Archive for the ‘France’ Category
It was a surreal experience. The first day was fine — we spent the day on the mountain battling an ice-cold wind for the sake of riding fresh tracks into the snow. But I think it was Saturday, our second day, that made Josh and I realize how fortunate we are to be able to do what we’re doing now. I wanted to pinch myself and wake up. I can hardly believe my own life.
It started as an invitation for a weekend of skiing and snowboarding in France for Dom’s birthday. Details were sparse — his friend Rob’s dad had a place near Nice. We were to be picked up at the airport by Rob and the weekend would carry on from there.
As Canadians, we hear “place in the hills” and “ski weekend” we think of log cabins nestled into the mountain surrounded in white. In the South of France, this means a villa built into the stone foothills of the alps. The place was spacious enough to hold the 10 of us that flew from Germany and various cities in England and it was stunning. If I woke up to that view, I wouldn’t complain about getting out of bed. That doesn’t mean much, but I don’t think Josh would complain about getting out of bed either.
With a stop at the Patisserie, we were ready to hit the Alpine slopes of Isola 2000. A lot of hair pin turns and some car wooziness later, we had left the Mediterranean far behind and into some weather that Josh insisted would “blow over” but battered us for the rest of the day.
Dom’s beard did its best Scott of the Antarctic impression and we stopped for lunch in a little hut that had a sign saying it had Sleeman’s beer on tap (this was a ruse! There was no Sleemans!). Adding to the Canadiana of our trip, it flew a Canadian flag outside. Despite the bitter wind that did not blow over, the snow was dry and powdery and some of the best snow I’ve seen in years.
At the end of the day, we came back to the car and the waether had iced it into the ground. I felt about that cold too. But after an apres beer, the car rolled free of its icicle stakes and we made our way back to the more-agreeable Mediterranean climate.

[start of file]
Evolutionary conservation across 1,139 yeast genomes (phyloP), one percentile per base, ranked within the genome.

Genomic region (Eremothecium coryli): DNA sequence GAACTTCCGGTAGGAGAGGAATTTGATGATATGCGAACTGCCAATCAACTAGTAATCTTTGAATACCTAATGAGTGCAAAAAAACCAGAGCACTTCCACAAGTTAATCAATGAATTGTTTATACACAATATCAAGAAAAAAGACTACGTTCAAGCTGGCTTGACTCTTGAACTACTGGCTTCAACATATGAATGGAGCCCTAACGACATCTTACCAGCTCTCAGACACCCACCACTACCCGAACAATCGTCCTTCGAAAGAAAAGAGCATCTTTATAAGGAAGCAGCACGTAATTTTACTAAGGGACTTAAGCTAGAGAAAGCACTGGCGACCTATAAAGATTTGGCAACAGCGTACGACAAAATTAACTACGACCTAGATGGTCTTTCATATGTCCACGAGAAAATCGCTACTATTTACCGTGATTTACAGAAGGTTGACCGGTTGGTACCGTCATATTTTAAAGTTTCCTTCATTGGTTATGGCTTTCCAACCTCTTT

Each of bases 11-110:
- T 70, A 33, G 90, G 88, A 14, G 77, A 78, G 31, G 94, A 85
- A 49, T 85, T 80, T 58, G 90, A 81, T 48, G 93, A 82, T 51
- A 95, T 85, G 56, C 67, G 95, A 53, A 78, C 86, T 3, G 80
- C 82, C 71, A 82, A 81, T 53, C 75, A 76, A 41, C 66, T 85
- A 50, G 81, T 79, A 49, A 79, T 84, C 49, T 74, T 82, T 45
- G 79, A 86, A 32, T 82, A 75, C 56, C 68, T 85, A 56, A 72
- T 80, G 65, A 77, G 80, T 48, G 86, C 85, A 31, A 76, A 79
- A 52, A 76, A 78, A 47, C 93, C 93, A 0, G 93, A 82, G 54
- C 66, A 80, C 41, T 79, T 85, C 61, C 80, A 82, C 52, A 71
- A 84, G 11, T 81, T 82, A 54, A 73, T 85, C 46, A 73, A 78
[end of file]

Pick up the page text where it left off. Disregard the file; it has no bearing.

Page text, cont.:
Once back again, we ate Raclette, one of my most favourite things to eat, ever. It involved melting cheese with meat to melt over potatoes. Fuelled by our day on the hill and drinks in celebration of Dom’s birthday, we ate a lot. It was a food coma that night.
Like I said, Saturday was the day that made it surreal. Instead of a second day on the hill as orginally planned, we went to Antibes. As we walked around the multi-million dollar private yachts, explored 15th century fortress walls and looked out onto the Ocean, it felt very hard to believe that our stinging cheeks were the fault of a cold wind and not sunburn. It was a gorgeous little town and once again, we ate well and, yes, bread and cheese was involved.
Some of our group left early to watch some sort of big-deal rugby match, but us cool kids hopped on the train to Cannes. In just a 15 minute train ride, we left little Antibes and found ourselves on the shopping streets of Cannes. A walk up and down the promenade past hotel-owned beaches made it all feel like a very different place. The kids fill the benches along the seaside, showing off the fact they have a scooter by resting their feet nonchalantly on helmets. I’m also pretty sure that wearing some sort of animal print is required for the older women patrolling the promenade.
Our trip ended on the promenade of Nice, waiting for our flight to check-in. We got a ride to the airport with the rest of our friends, whose flights left earlier. We took a walk and ate a pain au choclat as we watched unlucky fishers and brave swimmers. Josh took a handful of the Mediterranean and our feet crunched over rocks sea-swept smooth.
Finally, we boarded our flight from Nice, which was more like a scenic air cruise as we flew over the French to Swiss Alps, but I’ll let Josh post about that since he was really excited about it. He was really happy he got the window seat on that one.